> file from wherever it is on the internet and converts (transforms) that
    > one line to whatever is needed then sends the rest on to the browser? I
    > know diddly about javascript, but from what I have gathered it can read
    > files from the internet and it can send HTML to the browser so that the
    > browser acts as if it just read it directly off of the web site. So, if
    > the javascript fed the browser an XML file with that one line modified
    > would the browser then act as if it just read that XML file directly off
    > of a web site and then do the XSL transformation itself?


    If you have ASP/J(ava)Script on the server then you can run the XSLT
    transformation on the server (PHP was only mentioned as an example). It
    would also be possible to simply change the xml-stylesheet processing
    instruction and send the XML to the client but relying on client-side
    XSLT support if the transformation can be done on the server does not
    necessarily sound like a good idea.
    However the original already pointed out that he does not have ASP on
    his server.





    --

    Martin Honnen
    http://JavaScript.FAQTs.com/
     
    Martin Honnen, Jan 26, 2007
    #7
  8. In article <45ba1560$0$5710$-online.net>,
    says...
    > With transform I am talking about XSLT transformations, usually in the
    > context of the web XML is being transformed with an XSLT stylesheet to
    > HTML as that is what browsers can render.


    Can't a browser open a raw XML file and apply the XSL itself? Or is XSL
    different enough from XSLT that I am totally off base? When I open some
    XML files with my browser I get a little bit of formatting over and above
    just what a text file gets. But when I open some XML files I get a
    message that says that there was no XSL file specified so the browser
    just applied a default style.

    Does XSLT perform transformations that can only be done on a server and
    then send out the HTML to the browser or is it possible for a browser to
    perform the transformations itself? I'm guessing older browsers couldn't
    do it but could newer ones?
     
    Grant Robertson, Jan 26, 2007
    #8
  9. Grant Robertson wrote:
    > Can't a browser open a raw XML file and apply the XSL itself?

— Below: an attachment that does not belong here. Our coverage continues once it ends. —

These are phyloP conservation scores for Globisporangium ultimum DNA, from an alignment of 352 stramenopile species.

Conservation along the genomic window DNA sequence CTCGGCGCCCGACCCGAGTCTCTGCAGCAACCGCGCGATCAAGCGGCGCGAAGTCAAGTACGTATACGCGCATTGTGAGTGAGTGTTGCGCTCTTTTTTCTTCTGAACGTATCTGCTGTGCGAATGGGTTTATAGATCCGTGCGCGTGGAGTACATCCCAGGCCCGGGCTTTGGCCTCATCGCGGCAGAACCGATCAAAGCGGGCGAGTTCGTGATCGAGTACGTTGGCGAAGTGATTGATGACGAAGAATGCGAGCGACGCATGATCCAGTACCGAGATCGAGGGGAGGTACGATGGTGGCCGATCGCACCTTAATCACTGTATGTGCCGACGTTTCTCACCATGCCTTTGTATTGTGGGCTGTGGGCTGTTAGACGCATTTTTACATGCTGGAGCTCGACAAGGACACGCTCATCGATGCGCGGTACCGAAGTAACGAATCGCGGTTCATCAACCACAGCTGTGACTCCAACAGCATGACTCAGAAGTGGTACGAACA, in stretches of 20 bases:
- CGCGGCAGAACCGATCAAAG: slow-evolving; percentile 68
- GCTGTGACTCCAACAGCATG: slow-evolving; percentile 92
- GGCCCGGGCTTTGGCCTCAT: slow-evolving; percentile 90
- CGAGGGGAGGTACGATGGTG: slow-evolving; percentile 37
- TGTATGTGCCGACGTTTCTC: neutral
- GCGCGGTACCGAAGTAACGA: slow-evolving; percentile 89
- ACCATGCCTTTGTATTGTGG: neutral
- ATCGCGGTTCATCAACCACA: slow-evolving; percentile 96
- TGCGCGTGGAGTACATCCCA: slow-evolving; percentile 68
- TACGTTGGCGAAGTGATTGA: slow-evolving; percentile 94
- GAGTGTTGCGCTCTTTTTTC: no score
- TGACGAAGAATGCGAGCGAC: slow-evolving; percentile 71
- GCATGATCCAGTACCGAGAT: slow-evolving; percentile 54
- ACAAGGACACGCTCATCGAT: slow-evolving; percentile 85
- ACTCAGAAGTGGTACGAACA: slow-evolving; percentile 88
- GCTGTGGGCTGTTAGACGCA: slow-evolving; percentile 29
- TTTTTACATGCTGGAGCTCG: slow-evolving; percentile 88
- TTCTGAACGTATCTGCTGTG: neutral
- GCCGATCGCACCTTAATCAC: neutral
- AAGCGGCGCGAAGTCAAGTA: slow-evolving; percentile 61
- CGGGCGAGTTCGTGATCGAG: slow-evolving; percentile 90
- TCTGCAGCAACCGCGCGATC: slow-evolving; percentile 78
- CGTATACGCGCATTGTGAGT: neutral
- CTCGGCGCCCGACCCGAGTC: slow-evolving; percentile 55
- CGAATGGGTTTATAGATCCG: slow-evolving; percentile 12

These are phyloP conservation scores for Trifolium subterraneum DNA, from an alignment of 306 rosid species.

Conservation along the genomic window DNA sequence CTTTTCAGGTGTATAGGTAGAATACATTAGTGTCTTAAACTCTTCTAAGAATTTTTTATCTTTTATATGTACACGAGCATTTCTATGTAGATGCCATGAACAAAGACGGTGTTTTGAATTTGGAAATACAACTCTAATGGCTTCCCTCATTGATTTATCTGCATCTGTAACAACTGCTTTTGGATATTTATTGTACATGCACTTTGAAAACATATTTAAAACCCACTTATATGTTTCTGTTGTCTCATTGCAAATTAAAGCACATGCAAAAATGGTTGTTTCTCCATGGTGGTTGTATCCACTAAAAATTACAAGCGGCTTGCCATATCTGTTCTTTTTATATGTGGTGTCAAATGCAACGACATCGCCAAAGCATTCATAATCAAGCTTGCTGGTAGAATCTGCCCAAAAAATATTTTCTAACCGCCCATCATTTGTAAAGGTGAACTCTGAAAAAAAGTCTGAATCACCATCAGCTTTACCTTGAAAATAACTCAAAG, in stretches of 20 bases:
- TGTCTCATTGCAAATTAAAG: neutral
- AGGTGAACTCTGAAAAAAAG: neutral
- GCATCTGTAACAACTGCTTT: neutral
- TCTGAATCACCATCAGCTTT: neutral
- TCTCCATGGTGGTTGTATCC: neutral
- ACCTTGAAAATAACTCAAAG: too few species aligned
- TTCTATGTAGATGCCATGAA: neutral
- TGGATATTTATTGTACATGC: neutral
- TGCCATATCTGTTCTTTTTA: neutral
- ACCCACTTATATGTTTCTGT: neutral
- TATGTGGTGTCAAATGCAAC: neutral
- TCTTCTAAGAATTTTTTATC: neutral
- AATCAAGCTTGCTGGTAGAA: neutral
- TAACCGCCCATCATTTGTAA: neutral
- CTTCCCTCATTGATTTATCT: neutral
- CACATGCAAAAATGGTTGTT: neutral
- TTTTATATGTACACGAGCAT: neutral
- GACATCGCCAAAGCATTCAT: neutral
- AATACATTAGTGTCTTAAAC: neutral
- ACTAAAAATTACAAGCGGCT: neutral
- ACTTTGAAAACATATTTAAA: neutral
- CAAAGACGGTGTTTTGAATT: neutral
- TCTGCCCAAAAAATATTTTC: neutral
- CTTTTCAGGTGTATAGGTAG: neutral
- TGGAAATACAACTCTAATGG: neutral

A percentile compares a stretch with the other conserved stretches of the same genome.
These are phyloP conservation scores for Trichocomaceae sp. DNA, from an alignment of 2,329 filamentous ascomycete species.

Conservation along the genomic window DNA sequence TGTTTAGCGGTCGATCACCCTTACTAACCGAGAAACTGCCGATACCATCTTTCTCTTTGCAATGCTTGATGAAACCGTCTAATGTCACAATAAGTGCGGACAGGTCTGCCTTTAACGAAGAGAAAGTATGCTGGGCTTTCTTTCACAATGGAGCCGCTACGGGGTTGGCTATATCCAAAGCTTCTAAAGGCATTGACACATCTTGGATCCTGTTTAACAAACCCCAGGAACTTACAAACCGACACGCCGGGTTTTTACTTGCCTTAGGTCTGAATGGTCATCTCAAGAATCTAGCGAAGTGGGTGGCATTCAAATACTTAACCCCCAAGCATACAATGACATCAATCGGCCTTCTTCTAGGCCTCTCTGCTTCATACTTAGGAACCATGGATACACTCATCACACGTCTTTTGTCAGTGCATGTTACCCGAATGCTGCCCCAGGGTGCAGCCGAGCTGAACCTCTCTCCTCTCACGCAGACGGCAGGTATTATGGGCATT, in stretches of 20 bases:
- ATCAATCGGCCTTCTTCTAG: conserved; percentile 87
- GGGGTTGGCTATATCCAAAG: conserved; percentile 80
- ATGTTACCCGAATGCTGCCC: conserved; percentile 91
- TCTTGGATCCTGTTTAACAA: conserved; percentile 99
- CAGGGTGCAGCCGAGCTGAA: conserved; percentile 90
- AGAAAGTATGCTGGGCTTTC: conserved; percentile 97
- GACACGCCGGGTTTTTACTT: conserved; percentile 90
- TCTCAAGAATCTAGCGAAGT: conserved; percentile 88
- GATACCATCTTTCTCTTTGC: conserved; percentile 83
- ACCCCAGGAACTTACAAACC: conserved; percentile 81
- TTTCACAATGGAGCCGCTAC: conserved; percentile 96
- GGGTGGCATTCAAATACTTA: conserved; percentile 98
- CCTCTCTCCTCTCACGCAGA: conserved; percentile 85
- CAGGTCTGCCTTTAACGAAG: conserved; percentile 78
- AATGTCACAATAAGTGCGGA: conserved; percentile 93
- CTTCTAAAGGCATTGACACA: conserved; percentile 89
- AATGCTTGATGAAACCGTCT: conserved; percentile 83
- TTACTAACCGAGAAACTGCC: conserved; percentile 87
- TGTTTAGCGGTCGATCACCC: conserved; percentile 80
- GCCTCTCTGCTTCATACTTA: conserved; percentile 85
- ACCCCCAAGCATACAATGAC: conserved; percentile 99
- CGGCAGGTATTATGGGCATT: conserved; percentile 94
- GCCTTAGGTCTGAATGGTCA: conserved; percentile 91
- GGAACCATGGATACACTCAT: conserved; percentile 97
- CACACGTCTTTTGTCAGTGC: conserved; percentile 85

Yes, a good browser really should be able to do so; that was sorta the
    original design point for stylesheets generally. I'm not sure which
    browsers can do it these days; I've mostly been running stand-alone XSLT
    engines.

    --
    Joe Kesselman / Beware the fury of a patient man. -- John Dryden
     
    Joseph Kesselman, Jan 26, 2007
    #9
  10. Martin Honnen <> writes:

    > Toby Newman wrote:
    >
    >> If the following line, which dictates which XSL file should be
    >> used to transform my XML document for me, is found *in the XML file
    >> itself* then how can you use more than one XSL to present multiple views
    >> of the same XML document?
    >>
    >> <?xml-stylesheet type="text/xsl" href="myXSL.xsl"?>

    >
    > The xml-stylesheet processing instruction is modelled after the HTML
    > link element so it should allow you (in theory) to have several such
    > processing instructions to suggest alternative stylesheets.
    > However in reality for XSLT stylesheet I don't think any of the major
    > desktop browsers like IE 6 and later, Mozilla/Firefox or Opera support
    > that.
    > On the other hand such a processing instruction does not prevent you
    > to use script and an XSLT processor API on the server to apply
    > different stylesheet as you like or want.


    In some cases using trivial xml file for tying xsl and xml may help.

    <?xml-stylesheet type="text/xsl" href="myXSL.xsl"?>
    <xml-file href="myXML.xml" />

    It will require your myXSL.xsl style-sheet to process myXML.xml file when
    processing xml-file.


    --
    [pl>en: Andrew] Andrzej Adam Filip : :
    Home site: http://anfi.homeunix.net/
     
    Andrzej Adam Filip, Jan 27, 2007
    #10
  11. Grant Robertson wrote:

    > Can't a browser open a raw XML file and apply the XSL itself?


    Yes, but the original question is that someone wants to offer several
    different stylesheet for an XML document. To that question I did reply
    that the xml-stylesheet processsing instruction in theory allows that
    but that browsers in pratice do not support that. You seem to have
    missed that original problem.


    --

    Martin Honnen
    http://JavaScript.FAQTs.com/